Written by Gerald Piddock
Climate Change Minister James Shaw has a vision for New Zealand to become the first food producer to be emissions neutral.
If successful, it would create a hugely powerful brand in the international market for New Zealand's primary produce as the Government looks to transition the country to a low carbon economy.
"The branding around that I think is amazing and it builds on our existing brand strength," Shaw said at Fieldays.
"It catapults that up to the next level. If we can be the world's first - for lack of a better phrase - net zero food producer with all of those other things then that adds value to the food product itself, but also the IP [intellectual property] and the technology you have to invent in order to do that becomes a value."
That was the "holy grail", Shaw said.
In the past, talks about shifting farming to lower its emissions had been put seen as too difficult. Shaw said what changed for him was when he attended a United Nations climate change conference in Bonn, Germany last year.
At that conference it became clear to him that other countries were looking to New Zealand to find a solution to agricultural emissions for them to copy.
"That's the opportunity."
Shaw was at Fieldays as part of the launch and public consultation of the Zero Carbon Act. He said the Government was putting a lot of effort into consultation before the bill was drafted because it was such a significant piece of legislation. That evening, he hosted a consultation meeting in Hamilton.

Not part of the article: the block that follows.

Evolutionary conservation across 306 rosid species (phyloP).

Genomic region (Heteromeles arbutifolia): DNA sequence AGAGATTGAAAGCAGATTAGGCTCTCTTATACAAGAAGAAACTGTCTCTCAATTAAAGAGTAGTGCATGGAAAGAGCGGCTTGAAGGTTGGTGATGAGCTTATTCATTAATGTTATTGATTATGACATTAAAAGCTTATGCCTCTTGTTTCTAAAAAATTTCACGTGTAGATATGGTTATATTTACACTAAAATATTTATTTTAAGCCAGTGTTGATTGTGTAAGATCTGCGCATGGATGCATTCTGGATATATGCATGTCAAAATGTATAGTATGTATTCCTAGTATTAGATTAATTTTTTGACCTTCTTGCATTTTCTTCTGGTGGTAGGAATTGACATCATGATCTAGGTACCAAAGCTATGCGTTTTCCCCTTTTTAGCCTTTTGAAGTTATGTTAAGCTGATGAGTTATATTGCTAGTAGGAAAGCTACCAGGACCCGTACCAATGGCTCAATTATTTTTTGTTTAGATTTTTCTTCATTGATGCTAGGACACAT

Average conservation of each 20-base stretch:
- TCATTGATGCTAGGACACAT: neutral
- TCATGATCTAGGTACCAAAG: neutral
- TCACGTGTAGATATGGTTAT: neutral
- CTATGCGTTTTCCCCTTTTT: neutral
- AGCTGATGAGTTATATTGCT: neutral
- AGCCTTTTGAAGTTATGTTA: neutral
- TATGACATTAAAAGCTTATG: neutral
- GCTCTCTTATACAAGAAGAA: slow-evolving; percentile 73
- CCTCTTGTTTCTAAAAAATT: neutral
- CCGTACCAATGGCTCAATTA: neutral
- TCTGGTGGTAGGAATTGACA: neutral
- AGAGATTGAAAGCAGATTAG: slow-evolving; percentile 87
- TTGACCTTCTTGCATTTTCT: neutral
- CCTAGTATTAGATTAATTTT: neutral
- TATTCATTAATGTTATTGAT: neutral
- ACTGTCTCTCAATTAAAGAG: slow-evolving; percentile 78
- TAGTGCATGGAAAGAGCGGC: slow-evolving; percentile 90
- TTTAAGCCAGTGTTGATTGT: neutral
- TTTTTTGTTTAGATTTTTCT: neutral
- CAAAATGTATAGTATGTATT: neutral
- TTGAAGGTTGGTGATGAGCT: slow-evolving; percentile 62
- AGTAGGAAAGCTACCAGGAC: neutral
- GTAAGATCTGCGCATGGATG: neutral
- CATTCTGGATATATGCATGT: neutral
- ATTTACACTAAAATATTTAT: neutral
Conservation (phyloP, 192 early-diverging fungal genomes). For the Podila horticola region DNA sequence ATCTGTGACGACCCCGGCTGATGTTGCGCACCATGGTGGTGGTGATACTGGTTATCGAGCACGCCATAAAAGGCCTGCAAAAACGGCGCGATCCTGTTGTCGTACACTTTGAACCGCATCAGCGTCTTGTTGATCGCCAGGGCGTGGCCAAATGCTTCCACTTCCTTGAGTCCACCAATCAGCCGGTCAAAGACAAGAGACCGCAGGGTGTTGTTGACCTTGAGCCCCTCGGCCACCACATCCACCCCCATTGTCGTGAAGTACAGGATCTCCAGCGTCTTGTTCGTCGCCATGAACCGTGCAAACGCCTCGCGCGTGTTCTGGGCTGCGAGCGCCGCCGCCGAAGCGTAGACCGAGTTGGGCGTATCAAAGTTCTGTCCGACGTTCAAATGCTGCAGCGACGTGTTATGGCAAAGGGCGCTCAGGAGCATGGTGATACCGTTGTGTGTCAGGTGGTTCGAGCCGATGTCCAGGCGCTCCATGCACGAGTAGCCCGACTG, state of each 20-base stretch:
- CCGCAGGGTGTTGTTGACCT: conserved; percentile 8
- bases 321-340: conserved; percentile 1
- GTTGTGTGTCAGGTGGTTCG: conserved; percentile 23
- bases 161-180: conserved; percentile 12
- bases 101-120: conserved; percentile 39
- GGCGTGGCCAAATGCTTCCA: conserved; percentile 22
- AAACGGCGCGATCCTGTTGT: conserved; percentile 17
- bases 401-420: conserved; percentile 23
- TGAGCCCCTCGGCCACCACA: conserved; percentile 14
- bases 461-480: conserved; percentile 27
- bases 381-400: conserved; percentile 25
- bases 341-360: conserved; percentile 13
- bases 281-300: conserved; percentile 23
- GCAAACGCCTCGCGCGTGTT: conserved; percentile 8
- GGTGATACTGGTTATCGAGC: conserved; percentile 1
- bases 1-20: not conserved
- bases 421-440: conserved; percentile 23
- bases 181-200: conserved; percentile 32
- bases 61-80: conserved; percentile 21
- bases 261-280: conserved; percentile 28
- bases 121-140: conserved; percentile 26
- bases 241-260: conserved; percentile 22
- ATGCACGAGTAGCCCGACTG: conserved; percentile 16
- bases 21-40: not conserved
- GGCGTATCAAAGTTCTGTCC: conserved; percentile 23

He previously hosted similar meetings in Whangarei and New Plymouth and so far, people had been "pretty engaged" in wanting to know more about the legislation.
"I've actually been quite surprised. people aren't pushing back on the concepts."
Instead, there was trepidation about who would fund the transition to a low carbon economy and what it would mean for the primary industry.
"All of that is understandable, but it is an engaged and constructive conversation," he said.
Pastoral Greenhouse Gas Research Consortium general manager Mark Aspin saids there were a range of options in development to curb livestock emissions, but there was no silver bullet.
Shaw said he was comfortable with that.
"We are talking about a 30-year transition. The whole point is to create a sense of certainty of where the pathway is and to drive innovation."
There was innovation happening and he expected that technology to become commercialised during that period.
Fuelling innovation required funding along with a lift in carbon prices, which were at $20.55 per unit. Shaw would not be drawn into what that price should be, saying it was the job of the Climate Change Commission.
There was always a presumption that agriculture would come into the Emissions Trading Scheme when the conditions were right.
"If agriculture does come in, it will come in at a 95 per cent discount," he said.
Whether farmers would have to pay more depended on New Zealand's trade exposure, what other countries were doing and the technology and science available.
"We are cognisant of a risk of carbon leakage - the idea that production could move to somewhere with a lower standard - and therefore actually end up producing globally more emissions and nobody wants that."
Farmers also wanted recognition for emission mitigation for environmental improvements such as wetland development and riparian planting. Measuring that accurately and fairly was a technological and scientific challenge, he said.
"While we have some fuzziness in that system, having a 95 per cent essentially offsets that fuzziness."
He said the settings could be changed once the science became clearer.